I said yes. “You know I declared it already, Dora.
“Look at me, Denis. Are you serious?”
I suggestively looked at her face long enough. She also did the same before she shyly looked away. “Do your questions relate to our skin differences perhaps?” I asked.
The bus jerked. We were travelling to Mangunda, one of the remotest parts of that region. For me it was an adventure that would make me believe whether my fiancée was not cheating on me or not. She was taking me to that place for whatever reasons but I thought she wanted me to show a commitment to the relationship. I never saw anything that could give me a clue that I did not break her virginity. Her breasts were firm. In fact, I knew that there were some Chinese herbs that acted as breast firmer but I was not an expert in those fields. Dear reader, in this tropical country, a virgin is proved through the breasts. If a lady has big breasts that look like pawpaws, most young unmarried men like me tend to question the virginity of the lady.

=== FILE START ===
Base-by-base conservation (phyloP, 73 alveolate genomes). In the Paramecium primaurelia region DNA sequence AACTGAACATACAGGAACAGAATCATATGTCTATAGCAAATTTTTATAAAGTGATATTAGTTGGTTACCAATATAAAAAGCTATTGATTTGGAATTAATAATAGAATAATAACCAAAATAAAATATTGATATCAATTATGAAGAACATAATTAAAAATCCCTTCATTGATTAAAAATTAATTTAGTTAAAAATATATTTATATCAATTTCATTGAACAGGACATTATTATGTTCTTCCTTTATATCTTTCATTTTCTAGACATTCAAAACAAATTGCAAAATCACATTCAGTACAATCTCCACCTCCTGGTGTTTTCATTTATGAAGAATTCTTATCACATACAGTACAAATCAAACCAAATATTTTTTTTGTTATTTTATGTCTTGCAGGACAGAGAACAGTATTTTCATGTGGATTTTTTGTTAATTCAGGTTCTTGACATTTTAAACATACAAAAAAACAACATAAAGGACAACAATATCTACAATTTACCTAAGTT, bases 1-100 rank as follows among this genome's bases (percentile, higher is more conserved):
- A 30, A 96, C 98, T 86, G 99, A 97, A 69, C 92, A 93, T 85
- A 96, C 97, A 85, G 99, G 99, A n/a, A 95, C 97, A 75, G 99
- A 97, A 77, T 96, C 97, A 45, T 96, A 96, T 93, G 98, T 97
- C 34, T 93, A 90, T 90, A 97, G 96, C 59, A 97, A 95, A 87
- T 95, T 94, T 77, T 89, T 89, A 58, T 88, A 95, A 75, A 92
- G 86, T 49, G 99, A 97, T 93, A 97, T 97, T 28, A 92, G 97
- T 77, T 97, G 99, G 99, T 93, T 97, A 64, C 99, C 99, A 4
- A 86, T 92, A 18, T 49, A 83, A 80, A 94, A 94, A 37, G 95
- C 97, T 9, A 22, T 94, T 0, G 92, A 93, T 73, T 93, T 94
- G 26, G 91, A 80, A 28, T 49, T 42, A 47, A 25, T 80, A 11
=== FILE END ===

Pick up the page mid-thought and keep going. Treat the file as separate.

It was around noon when a bus halted at a place where we would find a path that would take us to see who happened to be Dora’s relatives; the only surviving relatives, her mother. I expected also to see two children, a boy and girl, who would welcome us hilariously. In fact she told me that her sister passed away some two years before and had left a number of children who were staying with her mother at Mangunda. There was no shop at the place, only bicycle taxis that were taking their passengers to the opposite direction only. I wanted to drink water but the nearest borehole according to Dora was five kilometers away which she doubted whether it was functioning or not. Half way the distance, Dora branched off to see a lady who was harvesting sweet potatoes. I did not hear what they were discussing but the lady pointed at a small hill that was behind another hill that looked like a tall tree among shorter ones as if she was giving directions. Of course, I am old enough to tell through gestures what probably would have been the matter. Dora had overstayed in the city. Did that mean she had forgotten her home, a place that had taught her the very essential things of life? That thought died in its infancy. I panicked but when love has mounted its camp, jealous cannot destroy. Even true stories told to warn you about the dirtiest things that your fiancée had done before, even as close to time as yesterday, ignorance cures it all. I remained silent though I had a burning desire to ask. I wobbled down the road, up and down the hills until I saw a village when the sun was about to set. I pretended not to be tired but honestly I was worn- out. The place was more like a deserted place than a dwelling place. The hut we were approaching was newly built. It was as if it was set up to welcome us. Dora did not indicate to me that we had reached our destination but insight knowledge guided me to the realization that the journey had ended. That was not without a clue. Dora offloaded the bag from the head and opted to carry it as if it was not heavy at all. Big question:Will my would-be apongozi be a sing’anga? This question directed at me confused the one who flung it. The hut looked like one of a witch doctor. A traditional song shrouded my mind and touched my heart ‘kapilire unka iweko/kapilire unka iweko/kumeneko kuli ana/kumeneko kuli ana/ osasamba, amamina,amanthongo/ kapilire iwe.’ I was removed from the jungle of thoughts by two shabbily dressed kids who saw us from a mango tree. They were there like guards to watch over enemies for their eyes were glued to the path. Like cats, they climbed down to welcome us.